Tell Me How You Really Feel – Defining and Managing Emotional Culture

Tell Me How You Really Feel

Defining and Managing Emotional Culture

We talk a lot about company culture and how it coalesces uniquely for each individual business. How customer-focused, innovative, team-oriented and competitive your employees should be are important elements in your culture mix. These elements are examples of cognitive culture – shared intellectual values, norms and assumptions that outline how employees should think and behave. But there’s a less tangible aspect of company culture that’s often overlooked. This is known as emotional culture, and it governs which emotions people have and express at work and which they are better off suppressing. Every organization has an emotional culture but few deliberately define it, and this frequently leads to negative outcomes such as poor performance and high turnover.

Emotions have a significant impact on performance, engagement, creativity, commitment and decision-making. Over a decade of research by business management professors Sigal Barsade and Olivia O’Neill has shown that emotional culture influences employee satisfaction, burnout, teamwork, and hard measures such as financial performance and absenteeism. So when managers fail to define emotional culture from the start, they’re overlooking a vital part of what makes their employees tick. Emotional cultures can range from positive ones of joy and companionate love, to negative ones of fear and anger. The trick is to cultivate the way you want employees to feel, but not let emotions run amok. You want employees’ emotions to align with emotions valued by the company…but how do you make this happen?

First, harness what people already feel. Encourage organic moments of compassion, gratitude and mindfulness. Create a “compliments board” for employees to leave anonymous kudos for their coworkers. Schedule time for meditation. Take note of expressed negative emotion and really listen to the underlying problem to help them consider the situation in more constructive way. Second, model the emotions you want to cultivate. Emotions – both positive and negative – are contagious (more on this in our blog on workplace bullying). People in groups “catch” feelings from others. Walk into the office upbeat and smiling and your employees will “catch” those emotional cues and mimic them. The third method is to get people to fake it until they feel it. Social psychology has long shown that individuals tend to conform to group norms out of a desire to be liked and accepted. If you consistently practice the defined emotional values and get enough of your employees on board, chances are the rest of your team will begin to demonstrate these values as well.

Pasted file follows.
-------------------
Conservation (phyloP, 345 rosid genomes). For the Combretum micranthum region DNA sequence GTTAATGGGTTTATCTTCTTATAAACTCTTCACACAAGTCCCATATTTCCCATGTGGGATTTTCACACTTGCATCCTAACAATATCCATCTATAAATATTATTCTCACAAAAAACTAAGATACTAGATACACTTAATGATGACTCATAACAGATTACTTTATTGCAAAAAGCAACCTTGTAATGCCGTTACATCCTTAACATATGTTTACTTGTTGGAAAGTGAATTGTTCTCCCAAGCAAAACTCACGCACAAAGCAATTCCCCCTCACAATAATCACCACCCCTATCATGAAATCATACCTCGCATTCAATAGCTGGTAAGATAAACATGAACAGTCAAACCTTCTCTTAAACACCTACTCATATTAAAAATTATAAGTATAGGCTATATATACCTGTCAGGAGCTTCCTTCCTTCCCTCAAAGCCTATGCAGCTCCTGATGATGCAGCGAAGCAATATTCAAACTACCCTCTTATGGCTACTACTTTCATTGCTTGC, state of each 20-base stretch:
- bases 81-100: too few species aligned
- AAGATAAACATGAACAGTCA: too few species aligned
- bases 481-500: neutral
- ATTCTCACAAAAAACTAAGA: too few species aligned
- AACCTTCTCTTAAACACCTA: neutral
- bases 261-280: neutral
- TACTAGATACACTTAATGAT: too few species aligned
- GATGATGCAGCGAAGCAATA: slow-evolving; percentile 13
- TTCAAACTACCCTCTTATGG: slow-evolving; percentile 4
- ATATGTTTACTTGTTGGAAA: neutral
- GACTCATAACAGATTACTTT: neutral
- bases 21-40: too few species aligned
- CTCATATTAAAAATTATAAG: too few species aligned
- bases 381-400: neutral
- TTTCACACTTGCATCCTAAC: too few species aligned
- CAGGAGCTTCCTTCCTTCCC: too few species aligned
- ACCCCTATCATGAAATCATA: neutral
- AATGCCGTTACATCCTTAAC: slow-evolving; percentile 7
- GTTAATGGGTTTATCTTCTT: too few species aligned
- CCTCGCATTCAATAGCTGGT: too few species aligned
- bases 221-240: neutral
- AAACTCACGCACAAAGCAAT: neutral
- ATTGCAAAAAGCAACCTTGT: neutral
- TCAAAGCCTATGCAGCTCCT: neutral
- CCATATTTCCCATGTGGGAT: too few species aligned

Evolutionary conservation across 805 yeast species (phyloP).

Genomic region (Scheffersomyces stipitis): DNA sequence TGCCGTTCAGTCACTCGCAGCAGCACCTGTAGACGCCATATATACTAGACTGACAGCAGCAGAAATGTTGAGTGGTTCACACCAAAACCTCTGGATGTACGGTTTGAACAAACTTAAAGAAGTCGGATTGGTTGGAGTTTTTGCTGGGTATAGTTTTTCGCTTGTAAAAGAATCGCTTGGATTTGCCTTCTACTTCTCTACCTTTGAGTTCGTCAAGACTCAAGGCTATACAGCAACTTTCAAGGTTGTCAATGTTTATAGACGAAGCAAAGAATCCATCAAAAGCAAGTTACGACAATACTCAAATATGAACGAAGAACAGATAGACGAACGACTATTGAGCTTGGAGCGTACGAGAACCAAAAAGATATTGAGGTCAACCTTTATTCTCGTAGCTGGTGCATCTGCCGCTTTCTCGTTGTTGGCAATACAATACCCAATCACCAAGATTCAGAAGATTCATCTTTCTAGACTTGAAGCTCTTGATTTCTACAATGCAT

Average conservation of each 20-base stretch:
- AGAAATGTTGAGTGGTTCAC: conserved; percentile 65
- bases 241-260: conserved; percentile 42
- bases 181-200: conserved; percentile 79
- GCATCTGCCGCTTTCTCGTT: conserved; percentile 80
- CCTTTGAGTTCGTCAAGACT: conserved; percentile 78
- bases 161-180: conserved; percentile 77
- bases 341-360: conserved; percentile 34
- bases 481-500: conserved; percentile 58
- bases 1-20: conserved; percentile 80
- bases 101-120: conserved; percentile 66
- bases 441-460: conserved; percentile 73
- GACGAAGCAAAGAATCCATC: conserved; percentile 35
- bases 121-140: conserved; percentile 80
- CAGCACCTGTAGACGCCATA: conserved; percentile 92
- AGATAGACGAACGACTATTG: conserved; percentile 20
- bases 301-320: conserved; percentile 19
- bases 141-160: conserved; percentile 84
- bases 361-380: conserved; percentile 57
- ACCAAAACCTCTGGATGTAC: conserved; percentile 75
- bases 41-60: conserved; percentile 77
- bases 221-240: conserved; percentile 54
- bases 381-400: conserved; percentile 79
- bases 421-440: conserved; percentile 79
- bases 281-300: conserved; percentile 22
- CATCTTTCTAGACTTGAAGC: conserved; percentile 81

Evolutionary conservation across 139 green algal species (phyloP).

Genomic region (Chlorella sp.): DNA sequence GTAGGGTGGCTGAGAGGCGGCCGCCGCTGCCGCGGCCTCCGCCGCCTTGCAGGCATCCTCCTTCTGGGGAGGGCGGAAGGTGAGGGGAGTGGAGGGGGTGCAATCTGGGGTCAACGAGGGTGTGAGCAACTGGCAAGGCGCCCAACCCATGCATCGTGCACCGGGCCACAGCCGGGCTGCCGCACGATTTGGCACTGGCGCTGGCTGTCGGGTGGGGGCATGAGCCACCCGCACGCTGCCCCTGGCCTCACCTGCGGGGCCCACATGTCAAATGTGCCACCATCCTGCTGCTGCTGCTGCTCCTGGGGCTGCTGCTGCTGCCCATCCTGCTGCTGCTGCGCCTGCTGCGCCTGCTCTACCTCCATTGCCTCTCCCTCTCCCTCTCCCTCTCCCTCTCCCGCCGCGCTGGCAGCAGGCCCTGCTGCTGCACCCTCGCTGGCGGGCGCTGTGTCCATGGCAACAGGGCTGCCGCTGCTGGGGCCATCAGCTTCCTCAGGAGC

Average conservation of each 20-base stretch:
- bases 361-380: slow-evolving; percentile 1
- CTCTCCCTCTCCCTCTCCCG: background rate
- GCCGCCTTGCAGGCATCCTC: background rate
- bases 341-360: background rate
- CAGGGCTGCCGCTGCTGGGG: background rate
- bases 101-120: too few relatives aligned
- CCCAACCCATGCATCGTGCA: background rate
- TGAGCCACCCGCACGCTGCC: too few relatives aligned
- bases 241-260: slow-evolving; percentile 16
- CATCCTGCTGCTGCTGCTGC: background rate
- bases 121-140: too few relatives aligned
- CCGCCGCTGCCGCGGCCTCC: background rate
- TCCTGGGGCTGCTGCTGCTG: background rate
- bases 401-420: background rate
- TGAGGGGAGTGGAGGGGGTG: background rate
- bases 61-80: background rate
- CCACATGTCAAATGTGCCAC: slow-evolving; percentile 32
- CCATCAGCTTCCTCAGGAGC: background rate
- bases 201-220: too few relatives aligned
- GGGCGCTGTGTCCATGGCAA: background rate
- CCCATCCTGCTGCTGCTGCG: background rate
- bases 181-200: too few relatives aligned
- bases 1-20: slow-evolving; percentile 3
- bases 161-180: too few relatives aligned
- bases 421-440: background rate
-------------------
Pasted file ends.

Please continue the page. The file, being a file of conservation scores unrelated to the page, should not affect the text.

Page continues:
The key to this puzzle is having the organizational structure in place to define and communicate both cognitive and emotional culture. It’s easy to brush this off to Human Resources, but it will be up to senior leaders and top level management from every department to establish which emotions will help the organization thrive, model those emotions, and reward others for doing the same. Middle managers and supervisors must ensure that the emotions they express at work reflect the chosen culture and ensure that others consistently practice the emotional values as well. Spend as much time on developing company culture as you do your business plan and we guarantee it will make you a more desirable, effective, successful company in the eyes of both your employees and your customers.